Around tidal creek mouths they’ll take up station, especially on the incoming tide, and will harass baitfish being swept into the creek. This is a great opportunity and if the creek bank is firm and sandy it’s a good time to get off the boat, stretch your legs and catch some fish from the shore – but anywhere in crocodile country stay out of the water and listen to what your guide has to say.
Shore based fishing for bigger queenfish is really great sport and apart from creek mouths you’ll also find them cruising along the beaches, around rocky headlands and especially on flats. Flats queenfish are a pretty special creature and things really move up a gear for fly fishermen when the big fish are found in the shallows – for most this situation is the pinnacle of chasing these great fish. They’re drawn onto the flats by available food, especially big schools of baitfish, and in the shallow clear water its best to match the hatch. You’ll very frequently come across them when you’re chasing other flats species, and at times its difficult to not be tempted to throw a fly at them, especially when they’re up around that meter mark.
But its an unwritten law of fishing that the moment you throw your crab fly at a queenfish and it eats it, a school of permit will show up, because at times, usually the wrong time, they will eat a crab fly. If you do slip up and can’t help yourself by “accidentally” throwing your fly at a queenfish, then suddenly realize what you’ve done, just let the fly sink to the bottom, use a slow retrieve and most times they won’t eat it.
They’re not stupid in the skinny water and good flats flies are reasonable representations of baitfish but with minimal flash. There are two options – either cast the fly right in front of them and strip it right away and hope for a reactive take, or cast well ahead of them, let the fly sit there then strip the fly as fast as you can move it when they get close to it. This is spectacular and challenging fishing that usually requires long and accurate casts and a finer touch than the deeper water fish.
Schooled up queenfish in deeper water are often not the sharpest of fish in the ocean, and you can catch them using a wide variety of techniques. Queenfish are not always “on”, sometimes if the tides or currents are slow, or the water temperatures are cooling, like a lot of fish, they can go quiet; not even queenfish eat all the time. But there are still ways of catching them on flies even when they’re quiet. Flies sunk deep down to them with a fast retrieve can get eaten. A bit of berley (chum) in the water can definitely change their mood, and if you’re fishing around known haunts and they aren’t responding to flies, smart guides will use a hookless teaser to locate them and to stir them up.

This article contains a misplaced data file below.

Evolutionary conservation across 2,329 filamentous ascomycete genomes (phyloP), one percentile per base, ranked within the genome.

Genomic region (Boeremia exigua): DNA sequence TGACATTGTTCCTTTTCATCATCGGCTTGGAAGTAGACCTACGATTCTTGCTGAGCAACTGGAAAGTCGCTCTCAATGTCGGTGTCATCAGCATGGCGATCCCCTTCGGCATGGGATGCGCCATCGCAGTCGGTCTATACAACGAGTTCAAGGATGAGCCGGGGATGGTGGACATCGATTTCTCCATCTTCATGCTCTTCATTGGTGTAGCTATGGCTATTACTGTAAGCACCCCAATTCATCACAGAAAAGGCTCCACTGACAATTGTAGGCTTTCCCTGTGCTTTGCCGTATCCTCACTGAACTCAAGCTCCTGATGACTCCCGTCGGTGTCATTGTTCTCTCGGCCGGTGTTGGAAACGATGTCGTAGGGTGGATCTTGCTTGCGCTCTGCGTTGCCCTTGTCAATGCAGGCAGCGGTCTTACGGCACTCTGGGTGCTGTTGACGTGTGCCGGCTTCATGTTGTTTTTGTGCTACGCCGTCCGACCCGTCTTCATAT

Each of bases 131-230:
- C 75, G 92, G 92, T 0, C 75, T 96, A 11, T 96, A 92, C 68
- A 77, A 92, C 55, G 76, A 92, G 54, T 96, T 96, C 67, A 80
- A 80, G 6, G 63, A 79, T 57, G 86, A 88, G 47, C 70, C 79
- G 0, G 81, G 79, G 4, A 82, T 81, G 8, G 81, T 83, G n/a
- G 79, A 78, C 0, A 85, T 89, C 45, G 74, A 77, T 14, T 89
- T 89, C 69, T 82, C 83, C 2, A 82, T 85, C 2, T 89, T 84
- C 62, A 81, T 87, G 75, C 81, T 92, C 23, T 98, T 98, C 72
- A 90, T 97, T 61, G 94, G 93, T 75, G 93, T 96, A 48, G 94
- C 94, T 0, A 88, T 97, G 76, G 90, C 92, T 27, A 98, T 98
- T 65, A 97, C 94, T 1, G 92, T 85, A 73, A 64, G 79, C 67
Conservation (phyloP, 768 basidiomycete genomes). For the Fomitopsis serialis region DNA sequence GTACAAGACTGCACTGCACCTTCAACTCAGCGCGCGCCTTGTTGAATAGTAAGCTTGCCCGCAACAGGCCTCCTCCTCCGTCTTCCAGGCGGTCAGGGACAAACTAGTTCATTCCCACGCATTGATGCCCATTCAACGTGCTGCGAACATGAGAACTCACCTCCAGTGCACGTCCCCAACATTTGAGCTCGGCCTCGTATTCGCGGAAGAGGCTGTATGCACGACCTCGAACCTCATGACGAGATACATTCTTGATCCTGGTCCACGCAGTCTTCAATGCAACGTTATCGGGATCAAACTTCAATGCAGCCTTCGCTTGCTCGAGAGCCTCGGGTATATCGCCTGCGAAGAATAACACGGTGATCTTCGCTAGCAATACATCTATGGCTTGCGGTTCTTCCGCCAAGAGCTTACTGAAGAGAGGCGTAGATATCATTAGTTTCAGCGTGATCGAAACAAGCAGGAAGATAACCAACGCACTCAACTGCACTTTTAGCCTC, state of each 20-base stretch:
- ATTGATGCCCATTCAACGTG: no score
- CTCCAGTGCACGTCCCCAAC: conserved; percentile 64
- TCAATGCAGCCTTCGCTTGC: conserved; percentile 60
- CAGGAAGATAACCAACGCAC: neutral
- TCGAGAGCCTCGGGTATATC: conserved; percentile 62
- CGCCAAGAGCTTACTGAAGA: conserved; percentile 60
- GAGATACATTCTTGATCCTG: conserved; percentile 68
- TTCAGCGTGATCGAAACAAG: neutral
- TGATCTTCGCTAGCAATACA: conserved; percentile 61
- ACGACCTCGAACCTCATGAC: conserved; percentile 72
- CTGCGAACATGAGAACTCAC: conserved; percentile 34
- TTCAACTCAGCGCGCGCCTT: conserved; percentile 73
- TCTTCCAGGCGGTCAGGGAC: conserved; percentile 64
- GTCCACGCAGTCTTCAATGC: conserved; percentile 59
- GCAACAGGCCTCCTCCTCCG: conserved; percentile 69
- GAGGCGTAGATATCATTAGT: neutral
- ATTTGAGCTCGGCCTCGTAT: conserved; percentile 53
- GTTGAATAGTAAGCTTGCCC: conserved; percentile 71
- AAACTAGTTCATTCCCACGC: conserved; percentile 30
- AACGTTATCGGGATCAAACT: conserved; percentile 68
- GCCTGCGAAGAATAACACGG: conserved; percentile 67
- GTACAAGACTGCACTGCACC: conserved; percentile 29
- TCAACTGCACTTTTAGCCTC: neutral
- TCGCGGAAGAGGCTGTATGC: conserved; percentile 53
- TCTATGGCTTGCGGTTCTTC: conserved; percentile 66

If I was to have just one rod, line and fly for queenfish it would be an #8 weight with a floating line and on the end of it I’d use a plain white Clouser minnow, but you’re going to catch mostly smaller to middling sized fish with that gear.
For big queenfish a 4/0 Fat Boy fly is very hard fly to beat. These are a great imitation of a mullet or a hardyhead and they can be tied with scarce flash or none at all. Deceivers are excellent, as are any well tied baitfish representation. They particularly like garfish (ballyhoo) as well.
Usually when you get among the queenfish there’s going to be a lot of them and if they’re big fish you don’t want to be tied up endlessly on light tackle. A #9 or a #10 weight with a floating line means you can cast bigger flies further and this is a big help, especially on the flats, and you can land them relatively quickly. Popper flies and crease flies are dynamite on queenfish, and the bites are usually spectacular. The heavier rods and a floating line allow you to fish these flies better.
Queenfish have many speeds from disinterested and dead slow to moving like a missile. At times just hitting the water will get a bite from them and fortunately they’ll often spin around and eat a fly that’s landed behind them. But on the flats in particular you’ll need to lift your game, to cast further, present the fly better and most importantly get your retrieve right. A single fish can make a dozen passes at a fly without eating it. With just a little bit of competition that can very quickly change.
But most of the time queenfish are so competitive and so attuned to movement, and to eating most things in their path, that anything that hits the water will get eaten by them. This suite of attributes makes them one of the great fly rod fish of the world.
If you would like more information about fly fishing in Australia and destinations to target queenfish on please contact Alex Jardine or call our office on +44(0)1980 847 389.